If you add it up and there just might be enough top notch talent attending the NHL’s All-Star festivities in Ottawa to overcome the absence of Sidney Crosby and Alex Ovechkin, and capture the imaginations of the young, old and even most casual fans searching for a distraction on a light sports weekend. “All I know is that we’re missing some really good hockey players, but there’s a lot of good hockey players in this league,” Boston Bruins coach Claude Julien said Friday. “Even when there’s a few missing, there’s always a bunch of them that can step in and do just as well.
As far as who’s going to emerge as a star player ... I’m not very good when it comes to guessing, so I’m certainly not going to throw out a name.” There’s plenty to choose from as Team Daniel Alfredsson takes on Team Zdeno Chara in the skills competition Saturday and All-Star game Sunday. With concerns hovering over the status of the NHL’s elite — concussions have slowed Crosby; Ovechkin’s slumping in Washington; so is goalie Ryan Miller in Buffalo and there’s an aging old guard that includes Detroit’s Nicklas Lidstrom and San Jose’s Joe Thornton — the question is who might have a chance to grab a share of the spotlight this weekend and potentially beyond? “For those who are really keyed on Crosby or Ovechkin, maybe it is an opportunity to see some of the other dynamic and exciting players, which the NHL has a lot of,” Calgary forward Jarome Iginla said. “But yeah, I think the stage is there.”
Three of the past five No. 1 draft picks are playing — Tampa Bay’s Steven Stamkos, Chicago’s Patrick Kane and New York Islanders’ John Tavares. Led by Pittsburgh’s Evgeni Malkin, the NHL’s top nine and 14 of the top 15 points leaders are here. The Vancouver Canucks’ Sedin twins are no pushovers, given that they rank 1-2 in the NHL in points — Henrik has 258 and Daniel 240 — since the start of the 2009-10 season according to STATS LLC and of the 42 All-Star players in attendance, the consensus top pick leans toward Datsyuk. “His talent is probably as good as anybody’s,” said Chara, the Boston Bruins defenseman who selected Datsyuk first overall in the All-Star draft a day earlier. “I remember we had a game against him in Boston, and he was on a short-handed situation and made two or three guys look like Peewees. ... He just does stuff that really makes you go, ‘Wow, that was special.’”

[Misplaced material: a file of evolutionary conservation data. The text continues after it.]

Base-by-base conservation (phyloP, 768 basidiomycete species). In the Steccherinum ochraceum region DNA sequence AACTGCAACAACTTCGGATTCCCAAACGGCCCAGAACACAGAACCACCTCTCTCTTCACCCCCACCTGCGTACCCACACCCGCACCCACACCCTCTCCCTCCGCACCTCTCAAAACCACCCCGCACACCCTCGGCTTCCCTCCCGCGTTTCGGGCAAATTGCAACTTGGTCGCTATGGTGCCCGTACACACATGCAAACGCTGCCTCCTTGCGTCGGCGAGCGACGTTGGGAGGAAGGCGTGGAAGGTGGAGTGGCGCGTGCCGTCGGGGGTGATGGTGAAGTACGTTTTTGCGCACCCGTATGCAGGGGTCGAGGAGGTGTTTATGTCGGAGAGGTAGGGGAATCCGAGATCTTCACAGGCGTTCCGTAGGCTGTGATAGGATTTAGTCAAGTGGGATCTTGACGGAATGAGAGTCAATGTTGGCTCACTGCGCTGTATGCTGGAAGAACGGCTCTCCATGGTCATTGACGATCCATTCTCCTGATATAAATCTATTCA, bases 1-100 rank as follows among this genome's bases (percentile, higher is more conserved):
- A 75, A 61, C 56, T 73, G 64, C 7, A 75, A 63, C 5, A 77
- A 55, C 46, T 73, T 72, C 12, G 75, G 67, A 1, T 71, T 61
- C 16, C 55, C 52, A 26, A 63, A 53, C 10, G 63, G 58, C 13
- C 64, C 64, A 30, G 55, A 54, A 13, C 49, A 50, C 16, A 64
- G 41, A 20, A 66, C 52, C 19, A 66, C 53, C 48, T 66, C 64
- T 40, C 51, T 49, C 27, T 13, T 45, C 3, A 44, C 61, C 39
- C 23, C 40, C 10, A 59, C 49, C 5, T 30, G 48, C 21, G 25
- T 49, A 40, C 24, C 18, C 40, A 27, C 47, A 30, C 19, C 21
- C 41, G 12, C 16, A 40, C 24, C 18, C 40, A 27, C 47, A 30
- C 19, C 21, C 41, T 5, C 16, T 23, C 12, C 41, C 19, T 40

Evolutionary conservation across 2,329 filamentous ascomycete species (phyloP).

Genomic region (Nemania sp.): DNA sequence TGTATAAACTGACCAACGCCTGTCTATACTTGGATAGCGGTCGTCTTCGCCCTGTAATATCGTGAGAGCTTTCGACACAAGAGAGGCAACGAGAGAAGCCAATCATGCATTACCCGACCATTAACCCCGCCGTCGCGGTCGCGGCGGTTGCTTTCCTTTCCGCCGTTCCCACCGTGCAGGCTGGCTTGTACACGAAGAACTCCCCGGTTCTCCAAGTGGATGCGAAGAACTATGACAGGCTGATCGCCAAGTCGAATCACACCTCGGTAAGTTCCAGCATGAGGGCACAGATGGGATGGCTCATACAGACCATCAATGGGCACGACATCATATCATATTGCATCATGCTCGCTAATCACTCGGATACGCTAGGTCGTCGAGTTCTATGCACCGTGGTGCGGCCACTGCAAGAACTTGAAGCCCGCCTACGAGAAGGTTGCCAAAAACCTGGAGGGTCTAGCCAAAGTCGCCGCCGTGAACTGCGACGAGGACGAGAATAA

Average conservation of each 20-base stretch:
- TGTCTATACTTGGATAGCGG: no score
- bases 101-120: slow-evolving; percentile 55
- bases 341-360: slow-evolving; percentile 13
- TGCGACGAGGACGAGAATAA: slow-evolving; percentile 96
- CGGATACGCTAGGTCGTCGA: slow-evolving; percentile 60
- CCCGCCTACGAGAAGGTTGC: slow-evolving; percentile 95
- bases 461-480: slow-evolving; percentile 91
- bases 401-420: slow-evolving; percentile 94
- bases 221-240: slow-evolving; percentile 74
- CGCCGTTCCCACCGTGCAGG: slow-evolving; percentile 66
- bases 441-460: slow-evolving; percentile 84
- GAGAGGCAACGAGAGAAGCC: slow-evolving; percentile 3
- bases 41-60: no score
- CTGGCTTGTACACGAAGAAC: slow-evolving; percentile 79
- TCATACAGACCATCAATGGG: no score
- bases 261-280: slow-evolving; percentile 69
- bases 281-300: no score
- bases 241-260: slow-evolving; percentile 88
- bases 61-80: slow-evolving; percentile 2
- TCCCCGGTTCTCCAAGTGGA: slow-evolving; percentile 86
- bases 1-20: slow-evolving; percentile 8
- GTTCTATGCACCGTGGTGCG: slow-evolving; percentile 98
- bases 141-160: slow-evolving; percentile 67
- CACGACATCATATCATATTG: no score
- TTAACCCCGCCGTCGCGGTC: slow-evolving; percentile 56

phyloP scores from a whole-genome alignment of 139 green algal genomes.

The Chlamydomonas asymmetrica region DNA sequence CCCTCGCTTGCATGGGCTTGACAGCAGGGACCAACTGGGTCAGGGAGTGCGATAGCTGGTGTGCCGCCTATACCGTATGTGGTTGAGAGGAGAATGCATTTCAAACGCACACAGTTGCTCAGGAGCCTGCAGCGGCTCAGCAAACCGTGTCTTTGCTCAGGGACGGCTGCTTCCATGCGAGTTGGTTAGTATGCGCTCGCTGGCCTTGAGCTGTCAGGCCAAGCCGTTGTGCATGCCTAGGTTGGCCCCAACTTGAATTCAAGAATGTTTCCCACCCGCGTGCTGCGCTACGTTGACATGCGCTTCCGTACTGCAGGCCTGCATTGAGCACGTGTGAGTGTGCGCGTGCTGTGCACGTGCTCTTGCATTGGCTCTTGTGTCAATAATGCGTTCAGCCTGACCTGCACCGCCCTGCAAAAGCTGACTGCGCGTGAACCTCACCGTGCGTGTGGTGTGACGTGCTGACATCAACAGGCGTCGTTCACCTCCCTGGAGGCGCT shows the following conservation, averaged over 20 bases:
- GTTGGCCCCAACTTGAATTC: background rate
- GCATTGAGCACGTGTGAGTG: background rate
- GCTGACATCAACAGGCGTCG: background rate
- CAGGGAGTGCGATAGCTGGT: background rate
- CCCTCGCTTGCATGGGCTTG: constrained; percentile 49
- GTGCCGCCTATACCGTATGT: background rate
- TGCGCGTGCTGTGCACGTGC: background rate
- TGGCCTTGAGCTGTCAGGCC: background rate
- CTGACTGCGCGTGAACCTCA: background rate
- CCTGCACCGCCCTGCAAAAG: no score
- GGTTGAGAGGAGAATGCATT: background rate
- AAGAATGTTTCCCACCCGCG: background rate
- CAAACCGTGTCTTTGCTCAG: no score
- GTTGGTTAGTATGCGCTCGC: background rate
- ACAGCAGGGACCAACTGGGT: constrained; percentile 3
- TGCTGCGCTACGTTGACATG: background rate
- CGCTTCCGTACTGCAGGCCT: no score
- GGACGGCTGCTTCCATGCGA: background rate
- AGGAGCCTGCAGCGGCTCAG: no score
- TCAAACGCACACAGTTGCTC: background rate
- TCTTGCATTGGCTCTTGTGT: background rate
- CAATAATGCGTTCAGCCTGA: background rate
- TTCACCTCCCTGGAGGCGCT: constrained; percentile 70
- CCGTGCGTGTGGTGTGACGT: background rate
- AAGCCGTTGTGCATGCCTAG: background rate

Red Wings goalie Jimmy Howard went a step further when it came to praising both Datsyuk and Malkin. Though acknowledging his bias regarding Datsyuk, Howard believes the two are “best in the world.” The soft-spoken Datsyuk accepted the praise in familiar fashion: with humility and he cracked a big smile when asked what he’d feel like if he was selected the All-Star game’s MVP. “If it happens, it might be I don’t have any dreams any more,” said the 10-year NHL veteran and seven-time 20-goal scorer. When it came to mentioning whom he’s rooting for, Datsyuk listed Malkin, Stamkos, and then noted how special it would be for the Senators duo of Alfredsson or Jason Spezza to succeed in their hometown. “So far it’s four,” Datsyuk said. “It’s enough or you want more?”
For Stamkos, the All-Star game is a chance to add a few more fond memories in Ottawa, where the Tampa Bay Lightning selected him first overall in the 2008 draft. “I remember that day like it was yesterday and probably will for a long time,” Stamkos said. “I’ve had some great memories here, especially at that rink. And I’m looking to create some more memories now, and I’m sure I will.” Stamkos has so far played up to his billing. Since his rookie season, Stamkos’ 151 career goals rank second behind Ovechkin’s 158 over that span, according to STATS. That doesn’t mean Stamkos believes he’s in a position to supplant Ovechkin or Crosby this weekend. “I don’t think anyone really thinks of it like that,” Stamkos said. “Sid and Ovi are arguably two of the best players in the world, and they deserve all the accolades they get. Everyone here wants to showcase their skills and prove they deserve to be at this game. It’s fun.”